You cannot argue, however, that Swansea did not massively exceed all expectations the following season. As the 4/7 favourites to go down, few gave Swansea much hope of clinching survival. There ended up being no real worries at the Liberty Stadium though as the Premier League debutants finished in 11th place, registering 47 points in the process.
Having lost to Swansea on the final day of the 2011/12 season, Rodgers was certainly no stranger to senior figures at Liverpool. Although Rodgers had just one year of top-flight experience, the Reds were impressed with his style of football and handed him a three-year-deal in the summer of 2012, a move endorsed by former Chelsea colleague Jose Mourinho.
In Rodgers’ first season at Anfield, he oversaw some modest improvements. The Merseysiders finished one place higher in the league and registered an extra nine points. The following year his men really found their stride, launching an unexpected title charge. Aided by the lethal combination of Luiz Suarez and Daniel Sturridge, a first Premier League title was Liverpool’s to lose with just three games to go. However, Steven Gerrard’s infamous slip against Chelsea followed by a 3-3 draw with Crystal Palace saw the title go the way of Man City.
Although the season ended in disappointment, Liverpool were at least back as title contenders, after a five-year wait. This would not last though as Rodgers could only guide the Reds to sixth, partly due to the loss of Luis Suarez. With a continuation of slightly underwhelming results carrying on into the 2015/16 season, Rodgers only lasted until October.
Fancying a change of scenery, Rodgers took up the vacant spot at Celtic ahead of the 2016/17 season. Under his leadership, the Bhoys enjoyed a period of complete dominance, aided by the fact Rangers had only just returned to the Premiership following their three-tier demotion. At the first attempt Rodgers guided Celtic to their first domestic treble since 2000/01 and did the same the following year.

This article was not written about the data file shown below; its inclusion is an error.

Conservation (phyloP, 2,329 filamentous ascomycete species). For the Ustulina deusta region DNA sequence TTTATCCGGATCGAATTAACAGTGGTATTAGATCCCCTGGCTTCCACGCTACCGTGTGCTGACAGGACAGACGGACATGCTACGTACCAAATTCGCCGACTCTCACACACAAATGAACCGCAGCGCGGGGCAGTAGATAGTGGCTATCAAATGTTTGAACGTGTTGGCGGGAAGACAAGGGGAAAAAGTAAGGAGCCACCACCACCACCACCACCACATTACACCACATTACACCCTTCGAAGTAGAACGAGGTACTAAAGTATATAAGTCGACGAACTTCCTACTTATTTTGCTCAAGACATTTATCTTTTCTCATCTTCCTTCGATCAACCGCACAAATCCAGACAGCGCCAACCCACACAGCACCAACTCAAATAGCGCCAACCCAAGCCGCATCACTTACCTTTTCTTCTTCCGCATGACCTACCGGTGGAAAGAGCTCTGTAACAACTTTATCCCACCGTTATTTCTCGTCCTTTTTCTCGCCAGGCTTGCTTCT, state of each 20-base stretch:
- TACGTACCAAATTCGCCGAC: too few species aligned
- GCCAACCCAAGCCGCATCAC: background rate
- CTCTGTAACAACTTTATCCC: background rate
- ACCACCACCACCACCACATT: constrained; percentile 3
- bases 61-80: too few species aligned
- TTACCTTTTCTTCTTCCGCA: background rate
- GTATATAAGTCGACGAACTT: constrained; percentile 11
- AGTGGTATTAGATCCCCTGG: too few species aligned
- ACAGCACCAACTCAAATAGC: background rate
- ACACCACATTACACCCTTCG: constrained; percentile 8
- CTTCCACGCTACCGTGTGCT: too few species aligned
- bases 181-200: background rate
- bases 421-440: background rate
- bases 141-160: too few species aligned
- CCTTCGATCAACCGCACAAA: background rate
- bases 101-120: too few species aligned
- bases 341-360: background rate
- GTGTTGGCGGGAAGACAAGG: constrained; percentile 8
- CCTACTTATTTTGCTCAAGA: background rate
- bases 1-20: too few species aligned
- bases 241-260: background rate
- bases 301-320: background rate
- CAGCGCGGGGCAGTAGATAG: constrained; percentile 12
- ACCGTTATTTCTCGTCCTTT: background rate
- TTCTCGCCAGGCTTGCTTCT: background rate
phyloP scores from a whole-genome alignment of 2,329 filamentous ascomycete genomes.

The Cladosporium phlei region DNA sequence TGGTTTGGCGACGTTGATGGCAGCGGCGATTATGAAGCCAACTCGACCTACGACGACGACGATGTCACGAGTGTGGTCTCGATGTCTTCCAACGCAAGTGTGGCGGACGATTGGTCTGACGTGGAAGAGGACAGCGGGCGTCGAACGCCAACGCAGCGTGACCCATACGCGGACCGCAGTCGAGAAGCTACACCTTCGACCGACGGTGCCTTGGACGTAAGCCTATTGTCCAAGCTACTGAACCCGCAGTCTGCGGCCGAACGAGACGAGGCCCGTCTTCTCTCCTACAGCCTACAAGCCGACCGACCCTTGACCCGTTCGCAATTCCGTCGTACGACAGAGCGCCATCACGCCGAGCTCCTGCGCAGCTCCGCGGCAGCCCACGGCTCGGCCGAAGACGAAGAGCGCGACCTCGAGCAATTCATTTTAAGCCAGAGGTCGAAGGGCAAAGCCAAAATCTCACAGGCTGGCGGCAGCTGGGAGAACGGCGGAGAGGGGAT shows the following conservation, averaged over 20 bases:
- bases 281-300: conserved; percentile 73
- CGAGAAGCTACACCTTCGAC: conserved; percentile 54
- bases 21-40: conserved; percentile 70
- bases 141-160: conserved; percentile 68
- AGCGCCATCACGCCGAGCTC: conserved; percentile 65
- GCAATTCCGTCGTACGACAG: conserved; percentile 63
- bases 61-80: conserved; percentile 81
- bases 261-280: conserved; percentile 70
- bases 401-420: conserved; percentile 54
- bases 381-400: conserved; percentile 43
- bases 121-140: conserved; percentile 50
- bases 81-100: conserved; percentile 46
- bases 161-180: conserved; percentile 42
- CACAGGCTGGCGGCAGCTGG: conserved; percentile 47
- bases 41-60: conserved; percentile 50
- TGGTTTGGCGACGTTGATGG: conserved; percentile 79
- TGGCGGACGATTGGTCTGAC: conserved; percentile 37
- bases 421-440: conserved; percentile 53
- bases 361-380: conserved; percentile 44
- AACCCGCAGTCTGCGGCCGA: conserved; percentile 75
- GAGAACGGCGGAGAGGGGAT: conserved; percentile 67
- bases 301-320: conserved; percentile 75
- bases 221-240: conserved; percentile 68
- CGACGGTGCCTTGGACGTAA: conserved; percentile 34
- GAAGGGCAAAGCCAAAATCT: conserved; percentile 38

Although he never got his team firing in Europe, securing back-to-back domestic trebles was a superb achievement. Rodgers passed up the opportunity for a historic ‘treble treble’ though, despite being well on course for it, in order to seal a move to Leicester City. He had already secured the League Cup but leaving mid-season meant it was up to his replacement, Neil Lennon, to secure the title and Scottish Cup (which he did).
Leicester City (2019-2023)
Rodgers may have enjoyed an abundance of success at Celtic but at Leicester, it was rather more of a mixed bag. On the face of things, he did an exceptional job during his first two full seasons in charge, securing Europa League football on both occasions and picking up one FA Cup. There is nothing to take away from the domestic cup glory but the two fifth-place finishes did come with a slight sour taste. This is not because Leicester underachieved, but rather they twice threw away a top four finish following end-of-season collapses.
Although there were subsequently concerns about the mental strength of Rodgers and his players, he had still overseen Leicester’s two best seasons since their shock title win. A slightly disappointing eighth-placed finish followed in 2021/22 before a horrid campaign the following year. Due to all his fine work in the past, the Leicester board gave Rodgers plenty of time to turn it around. Even they had a limit though and on 2nd April, with the Foxes sat in 19th place, they decided to part ways with their FA Cup-winning manager.